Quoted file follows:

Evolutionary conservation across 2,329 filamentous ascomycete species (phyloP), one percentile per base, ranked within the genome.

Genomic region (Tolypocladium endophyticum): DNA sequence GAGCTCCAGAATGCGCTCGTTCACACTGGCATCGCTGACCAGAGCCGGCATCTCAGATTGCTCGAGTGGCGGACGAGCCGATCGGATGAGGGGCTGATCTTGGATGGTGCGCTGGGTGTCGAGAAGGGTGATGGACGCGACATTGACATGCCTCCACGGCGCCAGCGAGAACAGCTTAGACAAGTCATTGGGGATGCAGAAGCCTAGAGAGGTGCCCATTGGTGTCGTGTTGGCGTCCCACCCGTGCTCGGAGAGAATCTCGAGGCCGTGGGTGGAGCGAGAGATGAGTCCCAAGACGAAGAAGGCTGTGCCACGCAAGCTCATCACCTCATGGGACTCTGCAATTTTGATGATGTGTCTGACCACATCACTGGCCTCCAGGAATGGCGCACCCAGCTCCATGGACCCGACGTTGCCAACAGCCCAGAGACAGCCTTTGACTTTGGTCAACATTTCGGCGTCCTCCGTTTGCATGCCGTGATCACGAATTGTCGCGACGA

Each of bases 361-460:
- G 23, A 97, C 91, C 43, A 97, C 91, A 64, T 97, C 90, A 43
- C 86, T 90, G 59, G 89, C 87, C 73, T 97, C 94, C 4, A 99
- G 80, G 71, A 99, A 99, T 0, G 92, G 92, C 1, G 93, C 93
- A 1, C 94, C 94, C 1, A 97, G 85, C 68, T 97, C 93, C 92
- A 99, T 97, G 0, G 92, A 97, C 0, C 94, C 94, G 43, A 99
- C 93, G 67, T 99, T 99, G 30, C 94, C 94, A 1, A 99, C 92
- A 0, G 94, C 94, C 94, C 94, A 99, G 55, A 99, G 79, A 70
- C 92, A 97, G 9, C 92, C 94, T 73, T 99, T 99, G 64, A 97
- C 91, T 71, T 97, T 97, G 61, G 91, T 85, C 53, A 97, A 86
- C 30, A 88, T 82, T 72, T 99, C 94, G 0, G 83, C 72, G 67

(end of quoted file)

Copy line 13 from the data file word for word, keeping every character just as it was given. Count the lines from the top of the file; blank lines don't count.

- C 30, A 88, T 82, T 72, T 99, C 94, G 0, G 83, C 72, G 67